Engaging parliamentarians as advocates for women's health: findings from Kenya and Namibia

Glob Public Health. 2009;4(3):271-83. doi: 10.1080/17441690902769651.


Members of parliament (MPs) are well placed to promote national health policies that improve women's access to quality health care, including HIV services. To catalyse political will and leadership, the International Centre for Research on Women, Centre for the Study of AIDS at the University of Pretoria, International Community of Women Living with HIV/AIDS and Realising Rights: The Ethical Globalization Initiative, conducted the Parliamentarians for Women's Health project in select African countries. This paper focus on participatory community assessments - a methodology used by the project to improve MPs' understanding of women's health issues, particularly HIV/AIDS, and to increase their engagement with civil society in order to better represent women's health needs and concerns. In-depth interviews with eight MPs from Kenya and Namibia highlight the value of the assessments in identifying women's health problems and service gaps. The MPs reported that they undertook various activities after the assessments, including gathering more information about women's health from local communities, pushing for new parliamentary committees to be a platform for health issues, using the information from the assessments to inform policy, more carefully reviewing budget allocations and establishing relationships with civil society. Participatory methods can be used to meet political leaders' needs for information and communities' needs to influence policymaking that affects their lives.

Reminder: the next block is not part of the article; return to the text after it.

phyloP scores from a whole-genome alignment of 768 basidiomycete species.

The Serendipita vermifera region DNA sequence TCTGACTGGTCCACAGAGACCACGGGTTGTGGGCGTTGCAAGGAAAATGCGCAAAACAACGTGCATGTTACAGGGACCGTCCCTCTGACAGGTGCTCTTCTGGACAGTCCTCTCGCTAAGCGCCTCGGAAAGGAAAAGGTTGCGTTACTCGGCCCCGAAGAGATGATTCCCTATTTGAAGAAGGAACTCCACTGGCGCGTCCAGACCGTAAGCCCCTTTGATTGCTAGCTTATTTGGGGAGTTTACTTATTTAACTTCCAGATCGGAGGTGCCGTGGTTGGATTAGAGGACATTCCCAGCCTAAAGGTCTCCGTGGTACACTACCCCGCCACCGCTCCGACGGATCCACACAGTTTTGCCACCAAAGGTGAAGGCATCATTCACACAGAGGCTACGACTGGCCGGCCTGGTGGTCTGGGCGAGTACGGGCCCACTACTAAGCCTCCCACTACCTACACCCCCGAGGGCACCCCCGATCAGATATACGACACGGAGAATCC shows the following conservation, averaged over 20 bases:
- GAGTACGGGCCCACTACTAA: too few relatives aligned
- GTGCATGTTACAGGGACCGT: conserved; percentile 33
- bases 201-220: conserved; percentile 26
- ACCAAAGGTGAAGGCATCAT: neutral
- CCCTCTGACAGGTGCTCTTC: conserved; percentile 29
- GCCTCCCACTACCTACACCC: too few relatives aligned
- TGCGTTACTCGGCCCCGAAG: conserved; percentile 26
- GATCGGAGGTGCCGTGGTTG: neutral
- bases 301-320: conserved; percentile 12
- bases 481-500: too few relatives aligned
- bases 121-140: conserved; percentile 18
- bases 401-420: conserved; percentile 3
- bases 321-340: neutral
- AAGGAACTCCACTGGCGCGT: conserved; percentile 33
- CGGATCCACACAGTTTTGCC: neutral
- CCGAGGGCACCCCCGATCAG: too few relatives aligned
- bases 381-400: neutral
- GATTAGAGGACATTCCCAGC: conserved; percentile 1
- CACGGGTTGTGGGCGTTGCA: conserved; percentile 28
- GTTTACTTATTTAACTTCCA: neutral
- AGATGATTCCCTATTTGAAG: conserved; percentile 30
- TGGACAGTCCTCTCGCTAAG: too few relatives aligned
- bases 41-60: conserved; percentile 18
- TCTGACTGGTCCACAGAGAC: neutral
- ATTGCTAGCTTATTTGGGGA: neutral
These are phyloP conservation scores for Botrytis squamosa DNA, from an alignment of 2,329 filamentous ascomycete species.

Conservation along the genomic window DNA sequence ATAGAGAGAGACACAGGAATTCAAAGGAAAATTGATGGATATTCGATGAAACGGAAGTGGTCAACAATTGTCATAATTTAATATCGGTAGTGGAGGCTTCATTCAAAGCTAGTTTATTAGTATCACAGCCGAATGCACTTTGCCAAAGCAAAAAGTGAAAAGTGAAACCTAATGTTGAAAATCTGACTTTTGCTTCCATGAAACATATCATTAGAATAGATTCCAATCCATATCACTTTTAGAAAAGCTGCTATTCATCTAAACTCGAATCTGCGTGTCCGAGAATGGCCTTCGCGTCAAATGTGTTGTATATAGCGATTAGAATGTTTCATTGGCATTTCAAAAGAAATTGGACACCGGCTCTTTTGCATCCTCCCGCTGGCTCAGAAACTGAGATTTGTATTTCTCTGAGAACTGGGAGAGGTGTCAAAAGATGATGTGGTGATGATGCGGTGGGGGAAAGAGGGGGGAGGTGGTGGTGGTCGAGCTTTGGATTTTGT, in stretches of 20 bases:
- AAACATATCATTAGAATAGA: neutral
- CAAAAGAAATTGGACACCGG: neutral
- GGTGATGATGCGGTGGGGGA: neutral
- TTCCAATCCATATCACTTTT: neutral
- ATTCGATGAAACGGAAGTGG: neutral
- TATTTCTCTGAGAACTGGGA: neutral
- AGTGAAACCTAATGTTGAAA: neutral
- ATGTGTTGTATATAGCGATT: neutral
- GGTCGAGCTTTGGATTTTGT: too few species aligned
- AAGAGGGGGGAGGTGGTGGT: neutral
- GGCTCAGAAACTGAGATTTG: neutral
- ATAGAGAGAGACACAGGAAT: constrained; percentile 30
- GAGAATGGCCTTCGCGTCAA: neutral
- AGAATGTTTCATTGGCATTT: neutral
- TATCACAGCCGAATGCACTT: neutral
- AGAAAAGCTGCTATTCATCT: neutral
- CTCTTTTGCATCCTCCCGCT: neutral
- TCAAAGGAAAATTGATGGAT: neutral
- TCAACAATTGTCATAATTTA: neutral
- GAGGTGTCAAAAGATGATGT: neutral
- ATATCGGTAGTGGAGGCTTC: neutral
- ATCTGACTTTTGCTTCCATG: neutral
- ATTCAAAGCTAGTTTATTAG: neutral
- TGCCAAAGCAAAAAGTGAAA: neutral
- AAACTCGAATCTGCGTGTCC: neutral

Publication types

  • Research Support, Non-U.S. Gov't

MeSH terms

  • Female
  • HIV Infections / prevention & control*
  • HIV-1
  • Health Policy
  • Humans
  • Kenya
  • Leadership
  • Namibia
  • Policy Making
  • Politics*
  • Prejudice
  • Reproductive Rights
  • Socioeconomic Factors
  • Women's Health Services*
  • Women's Health*